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I feel like I might have made a massive mistake re: my graduate job Watch

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    Hi everyone, I wanted to get something off my chest and get some advice and I felt like this would be a great place to do so (apologies if this is in the wrong section/not appropriate).

    A little background; I studied at a decent UK university about 2 hours away from home, moving to the city where the university was located. I thought I wanted to stay in the city where the university was, and so I began applying for jobs around January time. After quite a few applications to the seemingly limited number of jobs in the field I studied in (marketing) I eventually managed to get offered one in April that was seemingly relevant to my field of study.

    I finished my final (3rd year) exams a few weeks ago at the end of May, and started my new job 4 days after my final exam. I'm still living in my student house for another few months (until I can move in with some friends). Where I'm working is about a 20 mile/40 minute drive each way, and so I'm having to leave at 7am to get there for the start of the day.

    I've just finished (on friday) my first week, and I'm having some doubts regarding whether I've made a monumental error.

    I think it took me 3 days before I essentially had a breakdown on the way to work (and that choose life speech from trainspotting began floating around in my head). I was wondering what on earth I was doing, and felt incredibly low and actually slightly sick at the prospect of doing this for the rest of my life.

    The actual job isn't too strenuous, but I'm spending a lot of my time talking to people and being given menial tasks. I also feel like I've been mis-sold on some of the duties I'm required to do, and I have little room and oppurtunity to express myself creatively, something which I've always enjoyed doing.

    I've been there only five days and I feel absolutely ridiculous complaining and whinging when people my age struggle to even get full time work anywhere. It makes me feel even worse that I've spent the last year and a half complaining about how much I dislike doing university work and how much I can't wait to finish and start earning. It has been a massive anticlimax, and I'm wondering what on earth I spent so long looking forward to. My friends and girlfriend have all moved home for the summer, and I probably won't be moving house until at least august. That gives me three months of waking up at 6am, driving to work, doing work, driving home and then cooking/cleaning/doing chores until it's time to go to bed at 10pm. No socialising and noone to talk to. I've never really had any mental health issues either, but on friday night I felt absolutely terrible and actually had what you would call a bit of a breakdown in front of my girlfriend, which was reasonably embarassing in itself.

    I'm really thinking I should have just moved back home for a year, got a job there and saved up money until I can move in with my girlfriend. The rent, bills, council tax, food, petrol that I'm having to spend my money on here is going to take a massive amount out of my distinctly average paycheck Or maybe I should just move to a different country altogether? Either way the thought of doing what I'm doing at the moment forever makes me shudder, but I can't leave as it looks terrible on my CV if I jack something in after just a few months.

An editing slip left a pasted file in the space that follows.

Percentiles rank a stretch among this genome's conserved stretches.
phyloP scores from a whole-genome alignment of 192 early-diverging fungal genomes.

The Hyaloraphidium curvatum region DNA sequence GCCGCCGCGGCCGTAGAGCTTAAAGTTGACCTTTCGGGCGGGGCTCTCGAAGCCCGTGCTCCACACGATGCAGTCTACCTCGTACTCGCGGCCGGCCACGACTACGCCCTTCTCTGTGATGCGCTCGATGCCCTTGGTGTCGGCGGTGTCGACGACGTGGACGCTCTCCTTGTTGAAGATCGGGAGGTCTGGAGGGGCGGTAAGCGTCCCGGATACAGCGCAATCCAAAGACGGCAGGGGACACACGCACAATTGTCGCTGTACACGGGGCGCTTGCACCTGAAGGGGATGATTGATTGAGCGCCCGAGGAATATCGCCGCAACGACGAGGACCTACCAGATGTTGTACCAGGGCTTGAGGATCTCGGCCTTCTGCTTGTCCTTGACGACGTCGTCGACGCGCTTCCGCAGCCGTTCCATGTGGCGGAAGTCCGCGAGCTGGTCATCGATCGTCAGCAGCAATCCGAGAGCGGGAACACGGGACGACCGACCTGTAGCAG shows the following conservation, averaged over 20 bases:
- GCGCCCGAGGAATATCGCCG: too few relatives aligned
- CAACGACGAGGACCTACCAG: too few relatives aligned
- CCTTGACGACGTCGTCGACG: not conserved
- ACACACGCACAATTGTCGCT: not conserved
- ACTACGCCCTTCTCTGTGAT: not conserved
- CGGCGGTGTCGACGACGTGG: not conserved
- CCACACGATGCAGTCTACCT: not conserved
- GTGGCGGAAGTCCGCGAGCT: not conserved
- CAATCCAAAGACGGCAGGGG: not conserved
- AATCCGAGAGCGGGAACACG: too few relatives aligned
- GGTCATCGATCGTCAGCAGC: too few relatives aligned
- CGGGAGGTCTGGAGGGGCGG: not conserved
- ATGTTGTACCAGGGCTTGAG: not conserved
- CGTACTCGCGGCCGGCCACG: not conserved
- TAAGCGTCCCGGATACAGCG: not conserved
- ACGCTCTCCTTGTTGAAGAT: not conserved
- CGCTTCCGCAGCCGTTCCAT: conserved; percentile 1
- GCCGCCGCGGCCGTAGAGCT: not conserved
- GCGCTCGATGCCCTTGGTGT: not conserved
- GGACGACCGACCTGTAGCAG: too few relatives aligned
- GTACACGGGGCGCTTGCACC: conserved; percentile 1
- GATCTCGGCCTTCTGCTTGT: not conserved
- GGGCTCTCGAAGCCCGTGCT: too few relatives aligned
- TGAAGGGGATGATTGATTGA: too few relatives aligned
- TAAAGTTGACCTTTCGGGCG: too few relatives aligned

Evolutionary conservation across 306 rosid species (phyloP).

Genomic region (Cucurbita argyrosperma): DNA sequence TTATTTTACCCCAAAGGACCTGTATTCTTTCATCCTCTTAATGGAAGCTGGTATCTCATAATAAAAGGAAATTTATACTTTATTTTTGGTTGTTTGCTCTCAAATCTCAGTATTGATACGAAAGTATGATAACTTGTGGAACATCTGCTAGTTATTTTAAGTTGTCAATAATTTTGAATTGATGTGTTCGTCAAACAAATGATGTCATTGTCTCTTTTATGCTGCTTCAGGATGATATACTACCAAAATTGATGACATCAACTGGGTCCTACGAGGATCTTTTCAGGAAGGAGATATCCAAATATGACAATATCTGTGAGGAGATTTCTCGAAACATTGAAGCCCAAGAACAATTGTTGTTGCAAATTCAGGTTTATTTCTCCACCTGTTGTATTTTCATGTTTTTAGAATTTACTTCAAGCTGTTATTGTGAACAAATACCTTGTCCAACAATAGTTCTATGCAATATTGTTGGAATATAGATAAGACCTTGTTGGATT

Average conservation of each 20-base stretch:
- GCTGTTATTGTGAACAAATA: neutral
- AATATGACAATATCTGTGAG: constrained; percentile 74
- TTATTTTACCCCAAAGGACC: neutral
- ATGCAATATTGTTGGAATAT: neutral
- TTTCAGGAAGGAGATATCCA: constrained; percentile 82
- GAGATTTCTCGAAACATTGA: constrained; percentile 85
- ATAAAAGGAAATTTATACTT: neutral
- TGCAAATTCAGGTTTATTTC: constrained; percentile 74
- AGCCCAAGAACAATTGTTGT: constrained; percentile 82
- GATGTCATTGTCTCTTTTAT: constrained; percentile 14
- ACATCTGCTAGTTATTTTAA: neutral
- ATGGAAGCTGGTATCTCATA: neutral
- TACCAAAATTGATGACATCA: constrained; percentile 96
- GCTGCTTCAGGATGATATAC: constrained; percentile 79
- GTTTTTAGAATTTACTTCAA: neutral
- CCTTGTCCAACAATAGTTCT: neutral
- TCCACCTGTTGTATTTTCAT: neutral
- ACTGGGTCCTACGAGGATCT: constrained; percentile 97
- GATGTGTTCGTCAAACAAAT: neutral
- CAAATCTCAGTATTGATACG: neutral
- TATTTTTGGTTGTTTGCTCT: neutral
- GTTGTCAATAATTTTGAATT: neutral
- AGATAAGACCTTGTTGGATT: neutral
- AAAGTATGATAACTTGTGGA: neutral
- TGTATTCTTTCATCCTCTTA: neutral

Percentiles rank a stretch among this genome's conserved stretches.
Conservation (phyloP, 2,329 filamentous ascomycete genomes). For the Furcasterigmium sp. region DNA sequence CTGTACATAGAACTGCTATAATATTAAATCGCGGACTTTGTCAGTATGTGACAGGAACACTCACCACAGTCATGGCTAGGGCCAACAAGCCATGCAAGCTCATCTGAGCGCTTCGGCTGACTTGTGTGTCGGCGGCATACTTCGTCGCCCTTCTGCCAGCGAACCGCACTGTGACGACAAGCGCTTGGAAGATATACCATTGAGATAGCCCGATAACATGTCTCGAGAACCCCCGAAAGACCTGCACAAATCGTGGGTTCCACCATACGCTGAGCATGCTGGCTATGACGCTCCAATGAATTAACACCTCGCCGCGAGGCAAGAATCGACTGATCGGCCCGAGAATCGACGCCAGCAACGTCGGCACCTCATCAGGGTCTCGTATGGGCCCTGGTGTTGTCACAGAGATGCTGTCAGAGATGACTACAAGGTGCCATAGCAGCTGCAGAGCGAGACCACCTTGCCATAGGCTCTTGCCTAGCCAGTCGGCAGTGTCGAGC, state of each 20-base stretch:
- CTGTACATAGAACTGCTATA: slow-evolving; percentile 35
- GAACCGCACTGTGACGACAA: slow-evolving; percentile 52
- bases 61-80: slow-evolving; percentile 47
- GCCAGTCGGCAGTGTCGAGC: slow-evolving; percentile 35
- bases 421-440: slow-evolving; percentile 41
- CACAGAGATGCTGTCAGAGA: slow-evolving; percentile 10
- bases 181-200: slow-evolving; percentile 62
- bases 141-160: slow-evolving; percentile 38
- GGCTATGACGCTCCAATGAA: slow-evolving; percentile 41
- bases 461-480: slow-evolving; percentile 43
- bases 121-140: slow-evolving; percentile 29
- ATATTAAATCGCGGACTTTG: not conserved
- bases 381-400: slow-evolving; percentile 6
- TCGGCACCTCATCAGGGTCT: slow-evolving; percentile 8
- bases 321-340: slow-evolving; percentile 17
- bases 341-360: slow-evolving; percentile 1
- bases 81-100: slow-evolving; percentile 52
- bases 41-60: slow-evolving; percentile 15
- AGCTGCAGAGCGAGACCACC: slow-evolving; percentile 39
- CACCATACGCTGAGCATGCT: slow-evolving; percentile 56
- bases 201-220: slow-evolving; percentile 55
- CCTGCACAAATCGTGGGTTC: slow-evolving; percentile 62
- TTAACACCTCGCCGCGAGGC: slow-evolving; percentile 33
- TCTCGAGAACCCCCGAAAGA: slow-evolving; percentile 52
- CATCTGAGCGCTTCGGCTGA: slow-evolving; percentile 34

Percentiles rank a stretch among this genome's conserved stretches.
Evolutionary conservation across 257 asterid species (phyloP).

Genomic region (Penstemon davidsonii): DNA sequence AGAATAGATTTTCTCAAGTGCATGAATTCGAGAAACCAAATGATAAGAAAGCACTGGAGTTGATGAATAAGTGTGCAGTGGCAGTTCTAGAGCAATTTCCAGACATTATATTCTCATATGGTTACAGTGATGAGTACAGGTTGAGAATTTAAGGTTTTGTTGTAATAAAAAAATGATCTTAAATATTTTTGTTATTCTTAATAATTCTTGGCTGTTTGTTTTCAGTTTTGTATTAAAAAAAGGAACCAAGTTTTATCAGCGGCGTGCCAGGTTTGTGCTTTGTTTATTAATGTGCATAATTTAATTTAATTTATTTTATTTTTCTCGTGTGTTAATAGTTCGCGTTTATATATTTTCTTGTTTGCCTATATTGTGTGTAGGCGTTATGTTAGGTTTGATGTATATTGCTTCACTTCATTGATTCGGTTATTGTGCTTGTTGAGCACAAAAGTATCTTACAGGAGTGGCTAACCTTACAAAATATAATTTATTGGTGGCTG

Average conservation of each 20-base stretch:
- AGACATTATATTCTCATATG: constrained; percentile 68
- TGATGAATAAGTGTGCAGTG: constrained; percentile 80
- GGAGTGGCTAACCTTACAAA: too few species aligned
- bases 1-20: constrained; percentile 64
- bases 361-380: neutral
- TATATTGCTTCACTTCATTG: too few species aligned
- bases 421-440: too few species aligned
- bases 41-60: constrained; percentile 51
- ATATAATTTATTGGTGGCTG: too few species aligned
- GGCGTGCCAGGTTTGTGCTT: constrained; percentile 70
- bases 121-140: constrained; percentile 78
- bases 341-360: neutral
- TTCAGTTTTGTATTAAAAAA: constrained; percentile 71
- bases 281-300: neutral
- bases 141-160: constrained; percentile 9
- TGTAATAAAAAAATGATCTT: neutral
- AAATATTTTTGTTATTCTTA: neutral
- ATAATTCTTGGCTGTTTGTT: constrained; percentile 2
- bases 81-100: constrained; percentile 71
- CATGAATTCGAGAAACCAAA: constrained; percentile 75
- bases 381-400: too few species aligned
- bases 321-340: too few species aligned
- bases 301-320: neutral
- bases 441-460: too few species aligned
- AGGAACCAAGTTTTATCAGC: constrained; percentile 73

I wanted some advice from the knowledgable and experienced graduates (and non-graduates) in here on how long should I give it at this job before making a decision, and what should that decision be if you were in my shoes?

    Sorry for the essay and thank you in advance!
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    Ultimately I'd say if you're unhappy, leave.
    Life is too short for you to be doing a job you're hating and not wanting to be at.
    There isn't a deadline on deciding what you want to do with your life or what job etc.
    I graduated, moved home. Worked various jobs and then returned to do another course. It's about doing what's right for you.


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    (Original post by darkoo)
    .......
    The above attitude is nonsense that will get you nowhere in life unless you want to live like a hippy forever. Just suck it up and stop panicking - every other working adult in the country has got through the first few weeks in a new job. At the moment, you've had one week of mild disappointment at the start of the next 60+ years of your life. That's one week v 60 years. One week, versus three times as long as your total life to date.

    You won't be doing this job for the rest of your life - the format for modern careers is that people spend 2-3 years in any one role, then they get a promotion, change company, or shift role slightly. But almost every start is difficult, nerve-wracking and you feel useless while you can't even remember people's names or where the loos are!

    If you can't stick things out for at least a year, even if they are dire, then eventually you are going to have to start living a very alternative lifestyle, because you aren't going to be conventionally employable. And the self-employed tend to be the most focussed, determined people, so that isn't an option without finding a passion.

    Just make sure you have a weekend distraction or something to do a few nights of the week, and don't just mull over the next day in the office. It will almost certainly get a lot easier and more fulfilling, and it isn't a life sentence. It's probably a very sensible first step in the next 60 + years.